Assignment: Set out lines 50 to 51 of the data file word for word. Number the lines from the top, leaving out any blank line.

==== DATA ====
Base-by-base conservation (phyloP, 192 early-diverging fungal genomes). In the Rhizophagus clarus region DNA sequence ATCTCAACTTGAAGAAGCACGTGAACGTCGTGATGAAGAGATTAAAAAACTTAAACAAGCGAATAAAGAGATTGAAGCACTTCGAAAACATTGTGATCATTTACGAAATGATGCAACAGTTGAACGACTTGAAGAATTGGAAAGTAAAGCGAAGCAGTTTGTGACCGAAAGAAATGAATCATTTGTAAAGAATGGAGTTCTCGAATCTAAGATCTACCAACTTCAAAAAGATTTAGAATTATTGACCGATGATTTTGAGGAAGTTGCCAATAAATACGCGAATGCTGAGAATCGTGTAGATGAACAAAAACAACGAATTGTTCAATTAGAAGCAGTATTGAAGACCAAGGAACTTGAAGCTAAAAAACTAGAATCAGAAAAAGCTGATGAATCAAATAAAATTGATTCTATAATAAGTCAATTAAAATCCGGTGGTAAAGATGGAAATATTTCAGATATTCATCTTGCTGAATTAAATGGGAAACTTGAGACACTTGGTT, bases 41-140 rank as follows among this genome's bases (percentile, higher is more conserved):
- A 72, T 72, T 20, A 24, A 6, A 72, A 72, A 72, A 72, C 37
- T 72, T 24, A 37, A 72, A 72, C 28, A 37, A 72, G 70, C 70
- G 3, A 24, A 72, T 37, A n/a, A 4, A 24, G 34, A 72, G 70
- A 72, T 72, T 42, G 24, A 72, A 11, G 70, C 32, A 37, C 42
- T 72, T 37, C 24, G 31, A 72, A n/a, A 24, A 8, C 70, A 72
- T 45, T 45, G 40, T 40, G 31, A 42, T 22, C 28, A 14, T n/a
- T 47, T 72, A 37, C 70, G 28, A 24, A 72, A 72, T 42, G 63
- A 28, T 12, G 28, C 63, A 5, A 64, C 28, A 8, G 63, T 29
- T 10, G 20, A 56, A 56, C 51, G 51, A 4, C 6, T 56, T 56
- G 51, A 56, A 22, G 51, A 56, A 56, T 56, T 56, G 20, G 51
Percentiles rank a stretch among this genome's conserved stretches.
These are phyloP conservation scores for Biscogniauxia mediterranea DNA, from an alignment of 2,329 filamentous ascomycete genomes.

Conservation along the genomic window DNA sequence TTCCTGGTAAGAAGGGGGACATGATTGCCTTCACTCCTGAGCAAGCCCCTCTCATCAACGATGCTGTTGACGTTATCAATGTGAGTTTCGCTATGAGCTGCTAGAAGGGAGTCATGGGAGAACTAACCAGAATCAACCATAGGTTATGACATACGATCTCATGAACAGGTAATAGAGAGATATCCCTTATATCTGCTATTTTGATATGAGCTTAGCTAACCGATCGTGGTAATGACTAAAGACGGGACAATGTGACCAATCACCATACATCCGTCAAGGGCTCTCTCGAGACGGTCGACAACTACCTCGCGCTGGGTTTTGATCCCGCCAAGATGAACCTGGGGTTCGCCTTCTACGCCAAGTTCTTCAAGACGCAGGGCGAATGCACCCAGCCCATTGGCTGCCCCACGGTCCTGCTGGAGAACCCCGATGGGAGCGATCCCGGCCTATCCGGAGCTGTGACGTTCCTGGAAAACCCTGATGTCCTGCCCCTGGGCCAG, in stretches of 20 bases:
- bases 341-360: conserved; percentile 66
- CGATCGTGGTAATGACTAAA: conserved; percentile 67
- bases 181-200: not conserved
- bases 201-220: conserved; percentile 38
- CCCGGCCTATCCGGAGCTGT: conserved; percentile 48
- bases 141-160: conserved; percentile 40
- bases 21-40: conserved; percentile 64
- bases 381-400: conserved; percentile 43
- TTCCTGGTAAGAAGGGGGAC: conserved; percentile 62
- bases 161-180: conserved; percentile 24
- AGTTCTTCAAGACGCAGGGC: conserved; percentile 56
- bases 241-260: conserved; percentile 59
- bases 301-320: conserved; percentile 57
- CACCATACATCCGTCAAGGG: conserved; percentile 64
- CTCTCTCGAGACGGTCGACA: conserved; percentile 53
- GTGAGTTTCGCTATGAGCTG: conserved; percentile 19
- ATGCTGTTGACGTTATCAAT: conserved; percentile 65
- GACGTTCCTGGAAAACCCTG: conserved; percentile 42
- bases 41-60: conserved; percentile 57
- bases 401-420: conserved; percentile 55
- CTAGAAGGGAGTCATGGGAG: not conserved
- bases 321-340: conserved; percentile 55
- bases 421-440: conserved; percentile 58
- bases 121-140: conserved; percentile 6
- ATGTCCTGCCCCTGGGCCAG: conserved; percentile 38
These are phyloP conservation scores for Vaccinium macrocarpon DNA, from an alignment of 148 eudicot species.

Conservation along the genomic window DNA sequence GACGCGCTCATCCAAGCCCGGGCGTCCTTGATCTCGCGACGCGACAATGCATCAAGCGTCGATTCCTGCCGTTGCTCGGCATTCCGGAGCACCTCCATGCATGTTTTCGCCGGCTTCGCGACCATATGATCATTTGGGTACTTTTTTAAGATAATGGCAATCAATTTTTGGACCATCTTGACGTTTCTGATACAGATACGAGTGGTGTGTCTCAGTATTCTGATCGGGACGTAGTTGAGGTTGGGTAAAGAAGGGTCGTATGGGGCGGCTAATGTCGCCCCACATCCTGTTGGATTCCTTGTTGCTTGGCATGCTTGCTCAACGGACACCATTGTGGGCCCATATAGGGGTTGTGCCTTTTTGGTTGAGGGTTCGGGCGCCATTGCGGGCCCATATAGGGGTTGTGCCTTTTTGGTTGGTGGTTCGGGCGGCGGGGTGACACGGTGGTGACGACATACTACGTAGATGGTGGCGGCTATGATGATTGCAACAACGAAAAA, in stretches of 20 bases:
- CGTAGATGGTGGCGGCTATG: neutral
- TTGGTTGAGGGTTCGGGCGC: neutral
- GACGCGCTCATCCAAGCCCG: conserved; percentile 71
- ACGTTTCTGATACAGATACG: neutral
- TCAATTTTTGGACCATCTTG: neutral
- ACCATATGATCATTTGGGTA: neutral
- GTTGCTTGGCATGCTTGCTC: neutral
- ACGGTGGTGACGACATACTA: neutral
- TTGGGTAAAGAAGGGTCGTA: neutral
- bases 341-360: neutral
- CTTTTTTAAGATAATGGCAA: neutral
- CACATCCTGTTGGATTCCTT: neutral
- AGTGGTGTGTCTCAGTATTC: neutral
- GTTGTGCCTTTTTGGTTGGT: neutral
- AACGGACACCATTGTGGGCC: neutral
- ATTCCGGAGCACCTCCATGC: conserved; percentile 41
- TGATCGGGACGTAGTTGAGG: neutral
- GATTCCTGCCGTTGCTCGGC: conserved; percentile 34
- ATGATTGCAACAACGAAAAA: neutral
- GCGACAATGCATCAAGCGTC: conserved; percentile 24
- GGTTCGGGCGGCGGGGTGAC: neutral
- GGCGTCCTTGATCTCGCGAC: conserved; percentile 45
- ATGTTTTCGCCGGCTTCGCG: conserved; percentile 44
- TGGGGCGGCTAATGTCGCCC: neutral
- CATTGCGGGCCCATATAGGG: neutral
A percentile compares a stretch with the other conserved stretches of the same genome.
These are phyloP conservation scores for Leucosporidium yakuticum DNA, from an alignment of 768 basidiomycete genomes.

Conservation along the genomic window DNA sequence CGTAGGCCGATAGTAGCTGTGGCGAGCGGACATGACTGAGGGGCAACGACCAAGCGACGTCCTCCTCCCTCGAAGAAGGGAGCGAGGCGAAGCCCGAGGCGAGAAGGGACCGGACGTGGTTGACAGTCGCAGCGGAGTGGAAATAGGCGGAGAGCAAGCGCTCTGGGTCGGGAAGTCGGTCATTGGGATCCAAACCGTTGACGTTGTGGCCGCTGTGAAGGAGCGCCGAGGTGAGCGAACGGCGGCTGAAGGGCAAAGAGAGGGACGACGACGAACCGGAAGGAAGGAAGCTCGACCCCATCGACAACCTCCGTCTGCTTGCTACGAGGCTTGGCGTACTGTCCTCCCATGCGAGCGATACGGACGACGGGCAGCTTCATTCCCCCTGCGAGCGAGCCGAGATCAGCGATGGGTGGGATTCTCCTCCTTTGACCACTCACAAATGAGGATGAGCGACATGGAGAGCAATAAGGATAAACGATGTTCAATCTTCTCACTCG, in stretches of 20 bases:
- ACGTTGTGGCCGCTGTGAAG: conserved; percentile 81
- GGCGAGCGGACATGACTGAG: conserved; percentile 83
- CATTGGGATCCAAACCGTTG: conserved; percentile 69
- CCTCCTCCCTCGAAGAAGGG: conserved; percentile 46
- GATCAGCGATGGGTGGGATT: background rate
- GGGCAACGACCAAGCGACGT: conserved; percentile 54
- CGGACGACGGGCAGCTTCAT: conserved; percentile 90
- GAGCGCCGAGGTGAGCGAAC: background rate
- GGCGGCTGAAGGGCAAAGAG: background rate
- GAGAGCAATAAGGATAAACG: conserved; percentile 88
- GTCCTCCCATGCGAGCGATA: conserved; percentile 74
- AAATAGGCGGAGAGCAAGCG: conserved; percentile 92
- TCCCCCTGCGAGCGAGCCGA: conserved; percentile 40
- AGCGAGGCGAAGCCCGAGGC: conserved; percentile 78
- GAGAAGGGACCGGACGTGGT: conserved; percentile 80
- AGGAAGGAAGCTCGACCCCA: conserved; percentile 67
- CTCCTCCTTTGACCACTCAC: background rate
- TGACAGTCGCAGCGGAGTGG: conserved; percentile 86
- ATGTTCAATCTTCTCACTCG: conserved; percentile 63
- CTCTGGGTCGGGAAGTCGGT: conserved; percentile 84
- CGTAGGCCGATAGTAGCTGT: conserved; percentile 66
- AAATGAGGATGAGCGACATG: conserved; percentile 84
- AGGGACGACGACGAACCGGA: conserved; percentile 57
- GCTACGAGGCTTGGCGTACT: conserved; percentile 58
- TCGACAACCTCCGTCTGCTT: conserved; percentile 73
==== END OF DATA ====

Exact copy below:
- TTGGGTAAAGAAGGGTCGTA: neutral
- bases 341-360: neutral